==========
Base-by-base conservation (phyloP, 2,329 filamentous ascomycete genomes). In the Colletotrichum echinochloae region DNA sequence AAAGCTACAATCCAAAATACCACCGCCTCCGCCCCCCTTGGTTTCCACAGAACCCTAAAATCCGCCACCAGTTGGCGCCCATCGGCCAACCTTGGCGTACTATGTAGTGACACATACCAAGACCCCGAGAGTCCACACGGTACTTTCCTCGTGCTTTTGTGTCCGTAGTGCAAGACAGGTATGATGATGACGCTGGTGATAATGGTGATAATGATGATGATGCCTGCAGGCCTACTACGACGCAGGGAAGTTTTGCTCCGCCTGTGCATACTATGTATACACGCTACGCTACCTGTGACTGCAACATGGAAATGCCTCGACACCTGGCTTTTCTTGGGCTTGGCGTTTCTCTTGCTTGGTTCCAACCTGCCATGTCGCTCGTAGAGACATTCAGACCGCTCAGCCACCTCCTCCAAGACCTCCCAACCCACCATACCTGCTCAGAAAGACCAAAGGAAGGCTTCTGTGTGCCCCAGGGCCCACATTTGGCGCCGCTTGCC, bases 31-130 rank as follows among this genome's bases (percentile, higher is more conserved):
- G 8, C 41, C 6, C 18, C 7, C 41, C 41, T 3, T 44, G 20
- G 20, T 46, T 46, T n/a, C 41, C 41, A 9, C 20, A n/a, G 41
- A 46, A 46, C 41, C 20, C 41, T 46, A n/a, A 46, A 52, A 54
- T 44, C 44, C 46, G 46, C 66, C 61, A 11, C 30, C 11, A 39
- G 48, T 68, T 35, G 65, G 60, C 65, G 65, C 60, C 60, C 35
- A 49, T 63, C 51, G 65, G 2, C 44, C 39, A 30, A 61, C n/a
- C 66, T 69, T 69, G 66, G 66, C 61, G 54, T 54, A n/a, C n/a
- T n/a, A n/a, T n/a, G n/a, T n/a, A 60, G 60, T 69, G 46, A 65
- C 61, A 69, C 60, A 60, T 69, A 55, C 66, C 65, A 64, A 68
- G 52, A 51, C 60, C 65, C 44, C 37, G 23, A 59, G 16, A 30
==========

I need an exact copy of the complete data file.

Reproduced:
Base-by-base conservation (phyloP, 2,329 filamentous ascomycete genomes). In the Colletotrichum echinochloae region DNA sequence AAAGCTACAATCCAAAATACCACCGCCTCCGCCCCCCTTGGTTTCCACAGAACCCTAAAATCCGCCACCAGTTGGCGCCCATCGGCCAACCTTGGCGTACTATGTAGTGACACATACCAAGACCCCGAGAGTCCACACGGTACTTTCCTCGTGCTTTTGTGTCCGTAGTGCAAGACAGGTATGATGATGACGCTGGTGATAATGGTGATAATGATGATGATGCCTGCAGGCCTACTACGACGCAGGGAAGTTTTGCTCCGCCTGTGCATACTATGTATACACGCTACGCTACCTGTGACTGCAACATGGAAATGCCTCGACACCTGGCTTTTCTTGGGCTTGGCGTTTCTCTTGCTTGGTTCCAACCTGCCATGTCGCTCGTAGAGACATTCAGACCGCTCAGCCACCTCCTCCAAGACCTCCCAACCCACCATACCTGCTCAGAAAGACCAAAGGAAGGCTTCTGTGTGCCCCAGGGCCCACATTTGGCGCCGCTTGCC, bases 31-130 rank as follows among this genome's bases (percentile, higher is more conserved):
- G 8, C 41, C 6, C 18, C 7, C 41, C 41, T 3, T 44, G 20
- G 20, T 46, T 46, T n/a, C 41, C 41, A 9, C 20, A n/a, G 41
- A 46, A 46, C 41, C 20, C 41, T 46, A n/a, A 46, A 52, A 54
- T 44, C 44, C 46, G 46, C 66, C 61, A 11, C 30, C 11, A 39
- G 48, T 68, T 35, G 65, G 60, C 65, G 65, C 60, C 60, C 35
- A 49, T 63, C 51, G 65, G 2, C 44, C 39, A 30, A 61, C n/a
- C 66, T 69, T 69, G 66, G 66, C 61, G 54, T 54, A n/a, C n/a
- T n/a, A n/a, T n/a, G n/a, T n/a, A 60, G 60, T 69, G 46, A 65
- C 61, A 69, C 60, A 60, T 69, A 55, C 66, C 65, A 64, A 68
- G 52, A 51, C 60, C 65, C 44, C 37, G 23, A 59, G 16, A 30